Sunday, November 30, 2008

What is a blog?

Well, I jumped into this feet first, figuring I would learn as I go. I learned a little more the other day when I had the chance to talk about it a little with JC and PC. JC is the first person who ever said the word "blog" to me. I had to ask her what it was. Then later, when PC started coming to Los Angeles to be with JC and finally moved here, I got to know him a little more quickly by following his blog. I keep tabs on JS in Chicago through her blog, though she hasn't posted much lately. The blogs I read most by people I don't know are The Sartorialist and Bitten. I also look at Modern Art Notes pretty often. For quite a while, I looked Theresa Duncan's blog Wit of the Staircase every day. (It was really hard for me to go there right now in order to copy the URL into this post. I didn't know her very well, but it's still hard to accept her death.) All of these blogs are really different. I've been trying to figure out what a blog really is, and the variety doesn't make it easy to answer this question. Some people are really specific about a theme or topic, some use blogs as daily diaries or logs, some use them as a way to disseminate their work, ideas, and projects, some to advance their knowledge. Some blogs are personal, some academic, journalistic, etc. Some are abstract and some straightforward. I think reading TD's blog is the first time I thought I might like to have one of my own. It was filled with mystery and humor and cool stuff, just like her. In the end, I think that's the thing: Blogs can be self-portraits of their writers that evolve over time. I like that LM and I started our blogs around the same time, since we talk over things like this quite often. I will continue to think through the ways in which I may approach using a blog and just keep posting stuff and changing things around until I think it looks like me...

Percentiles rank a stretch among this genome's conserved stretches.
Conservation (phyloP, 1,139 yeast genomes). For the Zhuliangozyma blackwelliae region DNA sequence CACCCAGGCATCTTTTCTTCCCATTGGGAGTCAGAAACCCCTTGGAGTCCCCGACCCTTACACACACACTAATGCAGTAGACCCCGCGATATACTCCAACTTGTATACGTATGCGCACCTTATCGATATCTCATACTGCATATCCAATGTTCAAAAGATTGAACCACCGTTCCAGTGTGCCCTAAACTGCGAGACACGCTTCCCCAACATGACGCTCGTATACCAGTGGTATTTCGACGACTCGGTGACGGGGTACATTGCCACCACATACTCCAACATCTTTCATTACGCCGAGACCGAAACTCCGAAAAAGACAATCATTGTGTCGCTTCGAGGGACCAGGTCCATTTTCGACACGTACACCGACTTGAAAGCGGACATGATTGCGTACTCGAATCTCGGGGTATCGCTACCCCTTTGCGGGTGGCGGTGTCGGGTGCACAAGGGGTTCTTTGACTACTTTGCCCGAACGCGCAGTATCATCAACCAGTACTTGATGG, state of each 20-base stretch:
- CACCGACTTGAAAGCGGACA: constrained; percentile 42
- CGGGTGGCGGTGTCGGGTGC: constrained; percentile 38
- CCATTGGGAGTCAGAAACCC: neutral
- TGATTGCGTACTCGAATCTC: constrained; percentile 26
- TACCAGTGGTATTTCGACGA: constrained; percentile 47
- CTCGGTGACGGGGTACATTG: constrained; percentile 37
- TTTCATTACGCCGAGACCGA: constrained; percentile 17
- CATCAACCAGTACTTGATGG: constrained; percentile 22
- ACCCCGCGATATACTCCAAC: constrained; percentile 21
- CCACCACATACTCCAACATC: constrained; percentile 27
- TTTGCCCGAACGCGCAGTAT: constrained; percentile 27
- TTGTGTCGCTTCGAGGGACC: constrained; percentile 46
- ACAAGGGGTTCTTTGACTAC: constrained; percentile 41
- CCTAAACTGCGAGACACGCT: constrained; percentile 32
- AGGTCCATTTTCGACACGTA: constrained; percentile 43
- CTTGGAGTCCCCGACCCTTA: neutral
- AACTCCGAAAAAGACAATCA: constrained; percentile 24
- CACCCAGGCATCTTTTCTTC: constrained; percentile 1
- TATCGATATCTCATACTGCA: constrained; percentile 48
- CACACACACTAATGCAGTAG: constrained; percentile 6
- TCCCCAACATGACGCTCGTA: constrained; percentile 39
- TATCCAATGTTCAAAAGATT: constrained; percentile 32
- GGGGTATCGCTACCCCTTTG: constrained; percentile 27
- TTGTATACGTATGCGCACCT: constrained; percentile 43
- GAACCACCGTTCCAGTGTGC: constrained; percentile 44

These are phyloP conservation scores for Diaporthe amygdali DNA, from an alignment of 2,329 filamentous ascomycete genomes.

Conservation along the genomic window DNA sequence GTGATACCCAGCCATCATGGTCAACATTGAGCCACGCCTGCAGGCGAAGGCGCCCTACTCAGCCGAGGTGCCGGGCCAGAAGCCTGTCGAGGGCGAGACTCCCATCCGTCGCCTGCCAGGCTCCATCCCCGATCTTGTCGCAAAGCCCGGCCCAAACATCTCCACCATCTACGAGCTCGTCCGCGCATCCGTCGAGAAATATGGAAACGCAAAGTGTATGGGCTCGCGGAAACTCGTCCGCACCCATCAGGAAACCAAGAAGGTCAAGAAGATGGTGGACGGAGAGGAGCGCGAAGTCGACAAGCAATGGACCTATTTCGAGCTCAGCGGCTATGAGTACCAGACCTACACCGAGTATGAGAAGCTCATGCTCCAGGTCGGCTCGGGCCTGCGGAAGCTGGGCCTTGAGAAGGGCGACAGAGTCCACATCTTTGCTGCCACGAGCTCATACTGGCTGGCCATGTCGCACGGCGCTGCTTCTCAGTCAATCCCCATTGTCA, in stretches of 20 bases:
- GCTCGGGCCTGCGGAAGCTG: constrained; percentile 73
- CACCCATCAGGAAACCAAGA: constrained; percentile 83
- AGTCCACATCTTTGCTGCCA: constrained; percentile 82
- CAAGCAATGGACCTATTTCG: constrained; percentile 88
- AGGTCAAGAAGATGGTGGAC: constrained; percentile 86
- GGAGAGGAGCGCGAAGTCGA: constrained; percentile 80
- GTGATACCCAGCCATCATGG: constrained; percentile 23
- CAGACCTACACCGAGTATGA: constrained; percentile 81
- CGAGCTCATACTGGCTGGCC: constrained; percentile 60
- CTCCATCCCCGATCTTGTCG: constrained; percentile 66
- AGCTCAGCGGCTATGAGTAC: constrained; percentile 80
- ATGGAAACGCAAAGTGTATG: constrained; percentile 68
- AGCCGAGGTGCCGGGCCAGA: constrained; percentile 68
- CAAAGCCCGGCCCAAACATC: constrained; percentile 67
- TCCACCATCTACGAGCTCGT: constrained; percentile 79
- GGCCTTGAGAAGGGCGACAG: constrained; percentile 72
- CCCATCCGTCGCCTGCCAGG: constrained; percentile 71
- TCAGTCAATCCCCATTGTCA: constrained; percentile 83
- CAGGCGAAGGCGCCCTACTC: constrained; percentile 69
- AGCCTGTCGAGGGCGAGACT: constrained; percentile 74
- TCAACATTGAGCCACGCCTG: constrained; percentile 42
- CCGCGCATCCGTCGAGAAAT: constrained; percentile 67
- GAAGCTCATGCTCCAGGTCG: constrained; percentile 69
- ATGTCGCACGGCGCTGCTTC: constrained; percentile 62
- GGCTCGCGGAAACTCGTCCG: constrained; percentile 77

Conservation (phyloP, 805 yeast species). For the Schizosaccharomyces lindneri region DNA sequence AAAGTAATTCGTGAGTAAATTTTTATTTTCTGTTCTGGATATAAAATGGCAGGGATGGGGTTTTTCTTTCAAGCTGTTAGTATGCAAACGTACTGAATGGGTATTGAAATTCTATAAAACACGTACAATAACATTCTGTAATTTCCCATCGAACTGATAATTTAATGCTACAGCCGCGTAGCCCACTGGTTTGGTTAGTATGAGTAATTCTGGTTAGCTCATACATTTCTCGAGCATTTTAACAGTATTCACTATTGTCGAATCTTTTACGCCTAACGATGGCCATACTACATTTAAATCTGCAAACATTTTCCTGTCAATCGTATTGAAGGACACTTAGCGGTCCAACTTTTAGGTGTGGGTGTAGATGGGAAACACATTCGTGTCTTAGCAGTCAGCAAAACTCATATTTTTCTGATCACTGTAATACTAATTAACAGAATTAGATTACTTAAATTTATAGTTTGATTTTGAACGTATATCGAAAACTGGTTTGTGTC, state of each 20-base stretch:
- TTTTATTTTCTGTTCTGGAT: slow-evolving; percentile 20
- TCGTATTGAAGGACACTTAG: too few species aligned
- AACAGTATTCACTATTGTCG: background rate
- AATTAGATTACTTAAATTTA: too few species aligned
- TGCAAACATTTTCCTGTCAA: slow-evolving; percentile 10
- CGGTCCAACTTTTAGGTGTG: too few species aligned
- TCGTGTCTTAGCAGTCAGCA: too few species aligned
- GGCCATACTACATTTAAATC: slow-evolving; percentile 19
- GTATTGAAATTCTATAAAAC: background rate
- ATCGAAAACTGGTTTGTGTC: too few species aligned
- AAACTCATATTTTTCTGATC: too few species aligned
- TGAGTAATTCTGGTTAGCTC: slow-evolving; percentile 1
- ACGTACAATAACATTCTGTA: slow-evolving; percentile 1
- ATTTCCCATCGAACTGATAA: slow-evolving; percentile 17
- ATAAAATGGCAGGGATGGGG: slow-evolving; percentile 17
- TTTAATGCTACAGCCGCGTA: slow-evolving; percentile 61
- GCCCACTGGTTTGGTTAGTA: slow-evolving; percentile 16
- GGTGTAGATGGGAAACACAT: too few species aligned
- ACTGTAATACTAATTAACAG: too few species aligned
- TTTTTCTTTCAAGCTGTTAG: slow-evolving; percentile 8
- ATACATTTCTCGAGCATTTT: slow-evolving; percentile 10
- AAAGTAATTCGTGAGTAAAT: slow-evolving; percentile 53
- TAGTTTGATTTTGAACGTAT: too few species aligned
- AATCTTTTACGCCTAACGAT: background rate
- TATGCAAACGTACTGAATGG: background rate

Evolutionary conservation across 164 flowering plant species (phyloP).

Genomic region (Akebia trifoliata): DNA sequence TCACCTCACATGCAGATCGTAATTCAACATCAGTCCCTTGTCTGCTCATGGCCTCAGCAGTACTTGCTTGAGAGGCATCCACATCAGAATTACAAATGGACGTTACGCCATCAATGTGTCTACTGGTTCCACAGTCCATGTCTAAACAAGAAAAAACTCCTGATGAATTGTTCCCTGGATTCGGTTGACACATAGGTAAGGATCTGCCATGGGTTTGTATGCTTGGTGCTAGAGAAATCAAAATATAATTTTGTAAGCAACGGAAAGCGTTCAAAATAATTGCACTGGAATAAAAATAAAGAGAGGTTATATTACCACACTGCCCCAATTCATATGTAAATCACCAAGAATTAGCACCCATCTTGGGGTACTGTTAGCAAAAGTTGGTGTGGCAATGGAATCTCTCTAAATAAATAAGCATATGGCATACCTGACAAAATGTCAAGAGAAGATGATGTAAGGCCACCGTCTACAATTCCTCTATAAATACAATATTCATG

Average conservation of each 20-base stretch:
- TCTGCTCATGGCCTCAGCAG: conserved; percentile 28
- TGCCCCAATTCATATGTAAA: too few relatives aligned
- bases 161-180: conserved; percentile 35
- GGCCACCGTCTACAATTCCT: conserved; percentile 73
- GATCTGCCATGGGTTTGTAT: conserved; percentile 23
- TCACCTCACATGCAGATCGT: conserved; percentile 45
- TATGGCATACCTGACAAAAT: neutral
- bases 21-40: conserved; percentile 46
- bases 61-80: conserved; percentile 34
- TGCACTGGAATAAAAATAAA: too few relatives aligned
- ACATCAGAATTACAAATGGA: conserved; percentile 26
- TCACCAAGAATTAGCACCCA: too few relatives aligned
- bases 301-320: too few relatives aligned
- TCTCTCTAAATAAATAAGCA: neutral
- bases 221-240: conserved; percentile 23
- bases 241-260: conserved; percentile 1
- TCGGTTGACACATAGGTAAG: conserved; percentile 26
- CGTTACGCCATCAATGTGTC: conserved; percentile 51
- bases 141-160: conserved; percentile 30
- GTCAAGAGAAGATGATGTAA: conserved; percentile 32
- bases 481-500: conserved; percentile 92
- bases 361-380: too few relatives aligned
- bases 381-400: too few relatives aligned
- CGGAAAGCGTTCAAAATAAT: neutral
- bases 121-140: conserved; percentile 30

Tuesday, November 25, 2008

The etiquette of conversation

  • It is necessary to listen to others if one wants to have attention in return.
  • Above all things and upon all occasions, avoid speaking of oneself.
  • Being over confident and peremptory does very much unfit men for conversation.
  • Avoid too excessive pedantic or technical speech (like direct interrogation, the use of imperatives and short answers such as ‘Yes’ and above all ‘No’).
  • Adapt your conversation to the people with whom you are conversing.
  • Honorable people must never use a low word in their speech.
  • Subjects to avoid for men: hunting, hawking, and the War of the Netherlands; for women: fashionable clothes and housewifery. In general, avoid talking about one’s children, telling one’s dreams, or boasting of one’s nobility or riches.
  • It is a great fault to be too fond of keeping silent.